Sunday, March 23, 2008

Moving In With The Folks - At Age 52?

Well, we all know times are getting more challenging financially - but this is astounding!
After being laid off from her job as an events planner at an upscale resort, Jo Ann Bauer struggled financially. She worked at several lower-paying jobs, relocated to a new city and even declared bankruptcy.

After being laid off, Jo Ann Bauer struggled for four years on her own before moving in with her parents.

Then in December, she finally accepted her parents' invitation to move into their home -- at age 52. "I'm back living in the bedroom that I grew up in," she said.
Bauer was caught by surprise when her job at a resort in Kohler, Wisconsin, was cut four years ago, one year after she got divorced. The single mother bounced around to several lesser-paying jobs, declared bankruptcy and even moved 60 miles south to Milwaukee.

Her daughter, now 12, moved in with Bauer's ex-husband near her hometown.
What is even more amazing is this statistic:
A new survey by the retiree-advocacy group AARP found that one-fourth of Generation Xers, those 28 to 39 years old, receive financial help from family and friends.

The online survey of nearly 1,800 people ages 19 to 39 also found 57 percent believed they were "financially independent." But in a separate question, 33 percent said they received financial support from family and friends.
While it's nice to know parents aren't turning away their kids, it is disturbing to know that a growing number of adults seem to be unable to be self-sufficient. What does that say about us as a society? or about our inflationary economy? about personal responsibility? I don't think it bodes very well for us in general. When a mother opts to go back to live at home with her parents and sends her 12 year old packing and off to live with the ex-spouse I think that is a real shame in many ways. Of course I am not walking in this particular woman's shoes, but for myself after graduating college, the notion of going back to live with my parents has never been an option, and not because they didn't want me to come home.

This type of thing could be a growing problem for our retirees, who are already facing enormous financial strains due to rising costs.

Perhaps life would be easier if we didn't have to shell out so much money in taxes, and insurance and medical expenses. The effects of a disastrous monetary policy and the cost of government has certainly got to be a part of this phenomenon. On the other hand, we have become used to living beyond our means, and not having the patience to acquire the things we want.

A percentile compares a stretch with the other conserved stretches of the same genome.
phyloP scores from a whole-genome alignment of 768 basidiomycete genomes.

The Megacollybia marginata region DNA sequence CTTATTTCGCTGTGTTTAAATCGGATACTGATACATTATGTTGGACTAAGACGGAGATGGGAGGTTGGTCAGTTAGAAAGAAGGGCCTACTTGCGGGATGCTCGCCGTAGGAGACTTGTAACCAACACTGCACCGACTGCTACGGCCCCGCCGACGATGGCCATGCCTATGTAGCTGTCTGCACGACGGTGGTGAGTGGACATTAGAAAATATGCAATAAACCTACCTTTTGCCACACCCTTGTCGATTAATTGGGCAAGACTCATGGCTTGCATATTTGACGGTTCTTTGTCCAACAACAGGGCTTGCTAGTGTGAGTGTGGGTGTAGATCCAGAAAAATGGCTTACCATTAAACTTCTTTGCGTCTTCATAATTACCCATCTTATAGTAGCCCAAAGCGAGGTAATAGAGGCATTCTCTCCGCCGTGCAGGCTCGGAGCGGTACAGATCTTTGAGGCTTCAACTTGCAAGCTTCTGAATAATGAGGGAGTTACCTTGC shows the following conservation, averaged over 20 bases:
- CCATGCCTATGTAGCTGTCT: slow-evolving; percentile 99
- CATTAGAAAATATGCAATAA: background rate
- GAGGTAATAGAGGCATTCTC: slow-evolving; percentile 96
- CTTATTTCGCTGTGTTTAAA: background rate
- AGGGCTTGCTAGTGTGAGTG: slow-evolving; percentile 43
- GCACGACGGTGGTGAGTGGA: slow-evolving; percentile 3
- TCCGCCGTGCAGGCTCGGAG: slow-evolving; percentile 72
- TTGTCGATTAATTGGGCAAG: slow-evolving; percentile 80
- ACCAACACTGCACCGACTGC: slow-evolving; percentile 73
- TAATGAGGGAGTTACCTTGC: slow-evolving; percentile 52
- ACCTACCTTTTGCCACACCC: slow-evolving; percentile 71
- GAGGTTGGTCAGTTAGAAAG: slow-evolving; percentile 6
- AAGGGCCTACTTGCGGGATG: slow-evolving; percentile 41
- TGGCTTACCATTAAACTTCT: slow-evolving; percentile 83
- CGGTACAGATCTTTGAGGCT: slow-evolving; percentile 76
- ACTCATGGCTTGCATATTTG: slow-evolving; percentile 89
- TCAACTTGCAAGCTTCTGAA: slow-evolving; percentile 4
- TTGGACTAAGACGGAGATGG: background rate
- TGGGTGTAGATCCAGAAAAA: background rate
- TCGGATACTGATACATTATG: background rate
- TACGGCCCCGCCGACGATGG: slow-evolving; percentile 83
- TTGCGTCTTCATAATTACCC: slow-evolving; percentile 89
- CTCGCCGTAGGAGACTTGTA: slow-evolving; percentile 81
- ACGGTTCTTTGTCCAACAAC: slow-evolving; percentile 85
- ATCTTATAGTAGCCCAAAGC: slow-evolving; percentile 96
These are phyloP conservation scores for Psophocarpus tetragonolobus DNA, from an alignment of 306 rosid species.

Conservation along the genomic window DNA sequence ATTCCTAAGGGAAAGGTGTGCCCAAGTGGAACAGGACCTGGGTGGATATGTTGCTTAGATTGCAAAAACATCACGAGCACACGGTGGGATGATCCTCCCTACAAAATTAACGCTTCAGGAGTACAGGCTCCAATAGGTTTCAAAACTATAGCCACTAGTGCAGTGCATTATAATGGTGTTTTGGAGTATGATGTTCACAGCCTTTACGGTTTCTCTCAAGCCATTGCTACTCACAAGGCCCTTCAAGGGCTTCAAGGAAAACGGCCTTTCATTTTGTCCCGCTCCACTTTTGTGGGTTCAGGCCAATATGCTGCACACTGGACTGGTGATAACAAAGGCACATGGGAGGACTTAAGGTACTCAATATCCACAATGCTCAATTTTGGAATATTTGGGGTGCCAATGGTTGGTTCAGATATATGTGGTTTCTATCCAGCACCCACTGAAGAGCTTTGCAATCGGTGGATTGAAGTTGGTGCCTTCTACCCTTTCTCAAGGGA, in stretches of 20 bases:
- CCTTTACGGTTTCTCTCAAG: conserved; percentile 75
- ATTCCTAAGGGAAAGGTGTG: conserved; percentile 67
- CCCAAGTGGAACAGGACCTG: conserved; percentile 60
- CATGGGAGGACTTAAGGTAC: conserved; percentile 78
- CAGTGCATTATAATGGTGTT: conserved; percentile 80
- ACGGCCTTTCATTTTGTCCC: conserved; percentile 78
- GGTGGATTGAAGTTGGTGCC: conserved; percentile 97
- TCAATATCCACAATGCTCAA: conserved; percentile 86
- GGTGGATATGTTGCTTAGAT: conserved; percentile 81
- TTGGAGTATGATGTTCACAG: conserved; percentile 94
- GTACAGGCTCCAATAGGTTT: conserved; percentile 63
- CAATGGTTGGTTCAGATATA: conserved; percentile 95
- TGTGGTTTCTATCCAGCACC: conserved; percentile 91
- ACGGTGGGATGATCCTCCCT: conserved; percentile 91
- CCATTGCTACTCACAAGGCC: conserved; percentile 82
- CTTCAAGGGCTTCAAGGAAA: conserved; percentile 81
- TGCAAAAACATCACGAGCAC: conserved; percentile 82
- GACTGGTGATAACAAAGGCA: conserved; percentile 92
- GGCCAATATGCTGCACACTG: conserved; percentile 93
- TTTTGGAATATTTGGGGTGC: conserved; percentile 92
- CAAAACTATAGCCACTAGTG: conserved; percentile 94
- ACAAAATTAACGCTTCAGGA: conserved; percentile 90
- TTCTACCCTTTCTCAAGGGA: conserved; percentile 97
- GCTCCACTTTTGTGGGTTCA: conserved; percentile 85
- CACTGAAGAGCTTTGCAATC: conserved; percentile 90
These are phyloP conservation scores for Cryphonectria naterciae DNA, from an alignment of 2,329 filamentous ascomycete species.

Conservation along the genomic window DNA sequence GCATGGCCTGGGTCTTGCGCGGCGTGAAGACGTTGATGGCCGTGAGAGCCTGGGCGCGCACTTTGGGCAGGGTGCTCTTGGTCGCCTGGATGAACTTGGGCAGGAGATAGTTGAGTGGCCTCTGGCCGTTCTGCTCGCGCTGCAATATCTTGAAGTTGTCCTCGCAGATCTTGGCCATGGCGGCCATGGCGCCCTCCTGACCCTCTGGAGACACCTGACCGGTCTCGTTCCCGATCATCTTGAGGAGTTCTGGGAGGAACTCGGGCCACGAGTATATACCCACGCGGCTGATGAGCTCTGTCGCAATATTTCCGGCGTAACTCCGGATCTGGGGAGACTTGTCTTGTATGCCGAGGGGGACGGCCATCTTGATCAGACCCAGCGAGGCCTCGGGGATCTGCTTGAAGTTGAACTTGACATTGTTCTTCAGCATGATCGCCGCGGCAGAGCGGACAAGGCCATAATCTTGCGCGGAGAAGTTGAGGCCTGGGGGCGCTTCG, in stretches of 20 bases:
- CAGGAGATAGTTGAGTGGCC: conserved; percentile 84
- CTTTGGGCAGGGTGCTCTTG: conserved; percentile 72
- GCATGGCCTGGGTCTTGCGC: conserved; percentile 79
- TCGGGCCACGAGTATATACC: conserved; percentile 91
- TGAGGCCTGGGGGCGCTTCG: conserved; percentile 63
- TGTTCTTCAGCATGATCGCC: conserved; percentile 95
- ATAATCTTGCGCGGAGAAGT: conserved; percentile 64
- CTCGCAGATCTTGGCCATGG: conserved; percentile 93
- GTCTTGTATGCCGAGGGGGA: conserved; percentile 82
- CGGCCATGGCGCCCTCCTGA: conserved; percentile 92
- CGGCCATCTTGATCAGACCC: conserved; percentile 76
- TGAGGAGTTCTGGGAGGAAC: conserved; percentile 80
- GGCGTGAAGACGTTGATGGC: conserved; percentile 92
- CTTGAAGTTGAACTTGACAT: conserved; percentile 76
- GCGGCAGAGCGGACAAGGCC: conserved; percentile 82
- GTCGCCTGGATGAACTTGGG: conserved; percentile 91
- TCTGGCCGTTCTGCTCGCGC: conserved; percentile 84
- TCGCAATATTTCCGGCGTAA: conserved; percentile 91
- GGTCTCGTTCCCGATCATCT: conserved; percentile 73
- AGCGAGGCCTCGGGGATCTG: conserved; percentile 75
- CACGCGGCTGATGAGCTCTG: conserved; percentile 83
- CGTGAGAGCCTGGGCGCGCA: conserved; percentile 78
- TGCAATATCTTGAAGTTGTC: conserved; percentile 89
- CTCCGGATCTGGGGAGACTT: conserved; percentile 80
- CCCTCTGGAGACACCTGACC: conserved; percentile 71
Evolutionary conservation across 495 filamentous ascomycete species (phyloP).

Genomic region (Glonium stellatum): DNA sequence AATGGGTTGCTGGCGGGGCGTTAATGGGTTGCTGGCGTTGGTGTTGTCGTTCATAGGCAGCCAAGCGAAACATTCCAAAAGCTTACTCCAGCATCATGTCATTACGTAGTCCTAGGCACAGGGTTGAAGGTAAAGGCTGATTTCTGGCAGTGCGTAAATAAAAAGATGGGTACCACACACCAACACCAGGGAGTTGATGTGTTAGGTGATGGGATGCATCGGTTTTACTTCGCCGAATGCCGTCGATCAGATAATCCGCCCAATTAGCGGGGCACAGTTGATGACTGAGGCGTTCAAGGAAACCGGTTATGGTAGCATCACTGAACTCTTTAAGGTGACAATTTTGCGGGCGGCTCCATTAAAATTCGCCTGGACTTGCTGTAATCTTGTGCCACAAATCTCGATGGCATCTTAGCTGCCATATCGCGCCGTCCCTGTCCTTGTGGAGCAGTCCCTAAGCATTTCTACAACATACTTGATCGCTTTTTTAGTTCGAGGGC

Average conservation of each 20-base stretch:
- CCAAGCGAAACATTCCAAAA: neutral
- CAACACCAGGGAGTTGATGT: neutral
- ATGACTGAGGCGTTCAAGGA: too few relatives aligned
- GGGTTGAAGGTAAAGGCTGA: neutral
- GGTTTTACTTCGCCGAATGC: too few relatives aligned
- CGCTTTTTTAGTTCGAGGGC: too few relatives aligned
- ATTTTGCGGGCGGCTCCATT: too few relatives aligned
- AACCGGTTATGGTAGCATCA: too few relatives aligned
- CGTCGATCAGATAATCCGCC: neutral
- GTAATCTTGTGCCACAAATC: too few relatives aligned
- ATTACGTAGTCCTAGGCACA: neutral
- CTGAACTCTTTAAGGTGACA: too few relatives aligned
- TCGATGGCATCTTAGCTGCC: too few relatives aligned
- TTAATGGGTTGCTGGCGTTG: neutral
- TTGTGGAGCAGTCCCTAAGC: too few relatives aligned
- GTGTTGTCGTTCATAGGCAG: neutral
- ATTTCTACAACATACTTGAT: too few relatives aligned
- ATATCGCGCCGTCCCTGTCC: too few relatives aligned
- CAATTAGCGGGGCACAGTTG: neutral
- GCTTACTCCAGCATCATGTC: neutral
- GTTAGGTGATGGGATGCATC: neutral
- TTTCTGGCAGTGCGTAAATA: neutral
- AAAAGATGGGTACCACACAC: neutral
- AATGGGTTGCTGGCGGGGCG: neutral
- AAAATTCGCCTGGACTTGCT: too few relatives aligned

The reality of independent living for many is simply becoming more and more challenging. Our ideas about personal responsibility are also becoming less urgent as we overspend and live beyond our means, while racking up debt, and failing to make proper financial adjustments, because we know that either the government or family members will ultimately come to our rescue.


Anonymous said...

If I was 80, I would be very happy to have my kids moving back in. It's not like I am going to live forever, and it's wonderful to be around my kids in my dying days.

Judy Aron said...

Being around your kids because they want to be with you is quite different then having them around because they can't make it on their own.

Multi generational living is as old as the hills and I am not criticizing that at all - what I am saying should be of concern is that many young adults cannot seem to make it out in the world on their own, because living has just become too expensive, or because they cannot seem to rein in their own spendinghabits.

christinemm said...

There is a big difference in voluntary multi-generational living, for one's whole life, than to move back in out of financial necessity.

Frankly I've been thinking the old fashioned model of multi-generational living is more practical and has benefits that are not being realized by families today.

I know some examples of this necessity of moving back in with parents. The stories are about divorce and the father's inability to afford child support payments plus living on one's own with a single income. (Both he and his wife worked.)

Another situation is when due to divorce the person can't afford their standard of living and doesn't want to 'downgrade' to live on their own in a worse place so moves back in with parents to live free while they save their money to live a higher standard of living someday.

I also know of a family who got so deep in credit card debt that they sold their house and moved in with the senior citizen parents (with 3 kids in tow).

Things are changing.

And if things keep up this way in CT with the cost of living I can't see how my kids will be able to support themselves after college. They probably will be boomerang kids.

This is also not just about basic survival but it is sometimes about wanting a certain higher standard of living. When the choice is to live with parents in a nicer place vs. renting in a more crime ridden, noisy cheaper place, people sometimes pick to move back in with the parents.